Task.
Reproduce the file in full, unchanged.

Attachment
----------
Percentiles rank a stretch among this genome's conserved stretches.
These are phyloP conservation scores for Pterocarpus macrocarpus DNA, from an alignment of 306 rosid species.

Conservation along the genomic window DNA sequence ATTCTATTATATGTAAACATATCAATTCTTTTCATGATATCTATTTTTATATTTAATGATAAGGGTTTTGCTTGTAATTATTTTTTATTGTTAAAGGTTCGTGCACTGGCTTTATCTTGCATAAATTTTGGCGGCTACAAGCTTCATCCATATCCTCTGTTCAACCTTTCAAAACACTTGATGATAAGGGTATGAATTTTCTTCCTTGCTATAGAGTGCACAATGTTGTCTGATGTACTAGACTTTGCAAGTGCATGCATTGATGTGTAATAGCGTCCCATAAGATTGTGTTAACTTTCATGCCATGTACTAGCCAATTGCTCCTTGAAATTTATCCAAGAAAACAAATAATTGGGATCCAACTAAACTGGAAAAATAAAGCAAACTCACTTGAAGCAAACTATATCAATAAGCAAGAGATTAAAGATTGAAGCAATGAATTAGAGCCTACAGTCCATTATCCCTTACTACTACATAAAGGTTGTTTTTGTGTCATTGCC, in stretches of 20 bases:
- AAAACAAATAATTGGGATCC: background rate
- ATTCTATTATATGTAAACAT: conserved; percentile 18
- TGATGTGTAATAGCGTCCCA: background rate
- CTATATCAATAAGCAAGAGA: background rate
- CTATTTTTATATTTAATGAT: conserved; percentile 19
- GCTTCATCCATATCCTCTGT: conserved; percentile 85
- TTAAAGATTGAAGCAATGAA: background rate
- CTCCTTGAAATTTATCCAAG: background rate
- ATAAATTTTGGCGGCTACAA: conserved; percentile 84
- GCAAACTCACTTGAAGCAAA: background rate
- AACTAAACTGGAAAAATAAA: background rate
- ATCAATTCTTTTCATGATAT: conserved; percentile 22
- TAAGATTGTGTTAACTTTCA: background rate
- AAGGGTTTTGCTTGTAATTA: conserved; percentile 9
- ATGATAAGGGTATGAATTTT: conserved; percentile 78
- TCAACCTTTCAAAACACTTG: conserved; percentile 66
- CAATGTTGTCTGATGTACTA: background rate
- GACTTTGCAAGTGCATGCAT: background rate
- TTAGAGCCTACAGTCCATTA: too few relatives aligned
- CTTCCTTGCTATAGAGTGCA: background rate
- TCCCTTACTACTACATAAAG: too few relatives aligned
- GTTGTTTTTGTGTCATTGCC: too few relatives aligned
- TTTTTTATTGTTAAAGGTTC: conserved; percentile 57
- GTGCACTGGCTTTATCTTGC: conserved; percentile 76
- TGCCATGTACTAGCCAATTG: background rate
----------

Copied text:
Percentiles rank a stretch among this genome's conserved stretches.
These are phyloP conservation scores for Pterocarpus macrocarpus DNA, from an alignment of 306 rosid species.

Conservation along the genomic window DNA sequence ATTCTATTATATGTAAACATATCAATTCTTTTCATGATATCTATTTTTATATTTAATGATAAGGGTTTTGCTTGTAATTATTTTTTATTGTTAAAGGTTCGTGCACTGGCTTTATCTTGCATAAATTTTGGCGGCTACAAGCTTCATCCATATCCTCTGTTCAACCTTTCAAAACACTTGATGATAAGGGTATGAATTTTCTTCCTTGCTATAGAGTGCACAATGTTGTCTGATGTACTAGACTTTGCAAGTGCATGCATTGATGTGTAATAGCGTCCCATAAGATTGTGTTAACTTTCATGCCATGTACTAGCCAATTGCTCCTTGAAATTTATCCAAGAAAACAAATAATTGGGATCCAACTAAACTGGAAAAATAAAGCAAACTCACTTGAAGCAAACTATATCAATAAGCAAGAGATTAAAGATTGAAGCAATGAATTAGAGCCTACAGTCCATTATCCCTTACTACTACATAAAGGTTGTTTTTGTGTCATTGCC, in stretches of 20 bases:
- AAAACAAATAATTGGGATCC: background rate
- ATTCTATTATATGTAAACAT: conserved; percentile 18
- TGATGTGTAATAGCGTCCCA: background rate
- CTATATCAATAAGCAAGAGA: background rate
- CTATTTTTATATTTAATGAT: conserved; percentile 19
- GCTTCATCCATATCCTCTGT: conserved; percentile 85
- TTAAAGATTGAAGCAATGAA: background rate
- CTCCTTGAAATTTATCCAAG: background rate
- ATAAATTTTGGCGGCTACAA: conserved; percentile 84
- GCAAACTCACTTGAAGCAAA: background rate
- AACTAAACTGGAAAAATAAA: background rate
- ATCAATTCTTTTCATGATAT: conserved; percentile 22
- TAAGATTGTGTTAACTTTCA: background rate
- AAGGGTTTTGCTTGTAATTA: conserved; percentile 9
- ATGATAAGGGTATGAATTTT: conserved; percentile 78
- TCAACCTTTCAAAACACTTG: conserved; percentile 66
- CAATGTTGTCTGATGTACTA: background rate
- GACTTTGCAAGTGCATGCAT: background rate
- TTAGAGCCTACAGTCCATTA: too few relatives aligned
- CTTCCTTGCTATAGAGTGCA: background rate
- TCCCTTACTACTACATAAAG: too few relatives aligned
- GTTGTTTTTGTGTCATTGCC: too few relatives aligned
- TTTTTTATTGTTAAAGGTTC: conserved; percentile 57
- GTGCACTGGCTTTATCTTGC: conserved; percentile 76
- TGCCATGTACTAGCCAATTG: background rate